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    NewsEuropeThe EU will carry out its first joint military maneuvers in Spain

    The EU will carry out its first joint military maneuvers in Spain

    Josep Borrell (on the right) talks with a soldier during a visit to Brzeg (Poland) on December 2.

    The European Union takes another step in the militarization undertaken to survive an unstable global scene. The EU will carry out its first joint military maneuvers in Spain in 2023, according to the High Representative for European Foreign and Security Policy, Josep Borrell. The first exercise on the ground of its new military arm, the so-called Rapid Deployment Force —which will have up to 5,000 troops—, will take place during the Spanish presidency of the Union, in the second half of next year. There is still, however, an important chapter to close: how much the training exercises will cost and how they will be financed.

    The maneuvers are intended to be the first test for the implementation of the force in 2025. That year, the command of the troops will pass from the national units to the Military Planning and Execution Capacity (MPCC), framed in the EU General Staff (EMUE), created in 2017. The 2023 maneuvers in Spain will not mobilize the 5,000 troops of the future force, but only a part of them, but they will be crucial to verify the command capacity and control of the MPCC, the embryo of the EU headquarters.

    After having taken substantive steps, first pushed by the threat from the Kremlin and then by Russia’s war in Ukraine, the Union continues its schedule towards carrying out joint military maneuvers, Borrell said this Friday, during the presentation of the annual spending report in defense of the EU. “Spain has promised to host the first maneuvers of the European armies together,” said the high representative.

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    With the Rapid Deployment Force, which was already outlined in the 2021 EU Strategic Compass and contains geostrategic orientation points for the Union, Brussels seeks to overcome the concept of battle group Europeans, who theoretically had an availability of 1,500 soldiers, but have never been activated due to a lack of political will, and are moving towards an operational intervention force, with 5,000 soldiers, financial resources for their mobilization and training. The missions for which the future Deployment Force is planned are based, for now, on two operational scenarios: a first stabilization operation; and later another rescue and evacuation, according to community sources.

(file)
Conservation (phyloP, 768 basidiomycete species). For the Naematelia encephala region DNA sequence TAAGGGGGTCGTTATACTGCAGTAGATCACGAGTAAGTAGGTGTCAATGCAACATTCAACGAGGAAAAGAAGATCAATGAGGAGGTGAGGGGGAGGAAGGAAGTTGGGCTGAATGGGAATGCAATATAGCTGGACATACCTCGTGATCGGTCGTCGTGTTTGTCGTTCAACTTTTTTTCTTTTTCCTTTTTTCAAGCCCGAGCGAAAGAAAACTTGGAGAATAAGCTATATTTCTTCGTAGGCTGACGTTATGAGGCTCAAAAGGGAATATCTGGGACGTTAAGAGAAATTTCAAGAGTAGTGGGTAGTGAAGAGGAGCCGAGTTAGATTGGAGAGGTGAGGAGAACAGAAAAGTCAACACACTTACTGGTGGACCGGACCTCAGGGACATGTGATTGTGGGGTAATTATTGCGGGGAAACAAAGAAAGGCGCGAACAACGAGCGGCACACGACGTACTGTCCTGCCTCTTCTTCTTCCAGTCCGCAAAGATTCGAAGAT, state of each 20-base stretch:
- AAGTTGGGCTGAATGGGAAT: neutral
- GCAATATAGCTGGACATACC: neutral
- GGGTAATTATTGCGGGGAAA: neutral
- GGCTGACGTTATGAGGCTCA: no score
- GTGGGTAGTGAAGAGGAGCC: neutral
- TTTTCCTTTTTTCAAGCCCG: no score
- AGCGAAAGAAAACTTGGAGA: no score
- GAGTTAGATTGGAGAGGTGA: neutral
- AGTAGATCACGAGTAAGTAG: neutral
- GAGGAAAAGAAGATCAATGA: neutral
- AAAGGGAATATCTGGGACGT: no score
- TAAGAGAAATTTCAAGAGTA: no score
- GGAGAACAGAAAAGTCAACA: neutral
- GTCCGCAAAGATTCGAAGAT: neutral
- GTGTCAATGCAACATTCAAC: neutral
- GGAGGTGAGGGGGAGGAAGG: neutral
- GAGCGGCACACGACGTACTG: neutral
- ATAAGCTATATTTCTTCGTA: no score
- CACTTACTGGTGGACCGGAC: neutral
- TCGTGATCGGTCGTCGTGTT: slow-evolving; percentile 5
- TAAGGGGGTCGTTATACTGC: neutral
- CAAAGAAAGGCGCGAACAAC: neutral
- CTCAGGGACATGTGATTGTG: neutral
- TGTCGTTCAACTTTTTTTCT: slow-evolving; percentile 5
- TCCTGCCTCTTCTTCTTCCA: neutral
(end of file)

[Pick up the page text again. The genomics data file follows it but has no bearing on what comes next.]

The EU headquarters (MPCC), which until now had led non-war missions focused on training the armies of third countries (Mali, the Central African Republic, Somalia or Ukraine) will assume command of the EU Rapid Deployment Force in 2025, but it is already preparing by enlarging its staff. It is yet to be determined at which points in Spain the maneuvers will be carried out (which could also involve naval exercises) and how many uniformed personnel will participate in them.

    In the coming months, the Twenty-seven will discuss their participation in the maneuvers and also their financing. Part of the cost will be borne by Spain, as host; and the other participating countries will pay a part. It remains to be determined if, as Spain claims, the EU will also contribute to its financing, but nothing has been decided yet, according to community sources.

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    What affects the most is what happens closer. To not miss anything, .

    The progress in EU military cooperation is unprecedented. It arrives fueled by the Kremlin war and hybrid threats. Since the invasion of Ukraine ordered by Vladimir Putin almost ten months ago, the Union has launched historic defense measures. For the first time, it has financed the purchase of lethal weapons to help a country at war, Ukraine. It has put on the table a European fund of 5,000 million euros for joint arms purchases for the member states and has launched a training mission for Ukraine; a mission that has just started and that has its main bases in Poland and Germany and that is not at all like other EU training missions, since it takes place in community territory and, furthermore, it is a mission of “military assistance”, rather than just training.

    Added to all these steps is the announcement a few months ago by the European Council that the rearmament of the EU, necessary after the war in Ukraine, will be carried out “jointly” between the countries.

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    One of the pending chapters is joint spending on purchases of defense material, which, although it has increased, remains low: the countries spent 7.9 billion euros on joint purchases or projects (compared to 4,100 in 2020); 18% of total spending on defense equipment, well below the 35% that the EU has set as a benchmark, according to the annual spending report of the European Defense Agency (EDA). Russia’s war in Ukraine has been a wake-up call for many, Borrell has acknowledged. In fact, the armaments reserves of the Member States are depleting due to the support that some partners have sent to kyiv.

    The EDA report, with data from 2021, does not reveal disaggregated data for the countries, because some have opposed the disclosure of their defense budget by chapter. EU member countries spent a total of €214 billion on defense in 2021; 6% more than the previous year. However, this represented only 1.5% of the Gross Domestic Product (GDP), below the 2% target set by NATO. “Overall, we are very far from the US, three or four times below in terms of spending, almost at the level of China, but four times more than Russia,” Borrell said.

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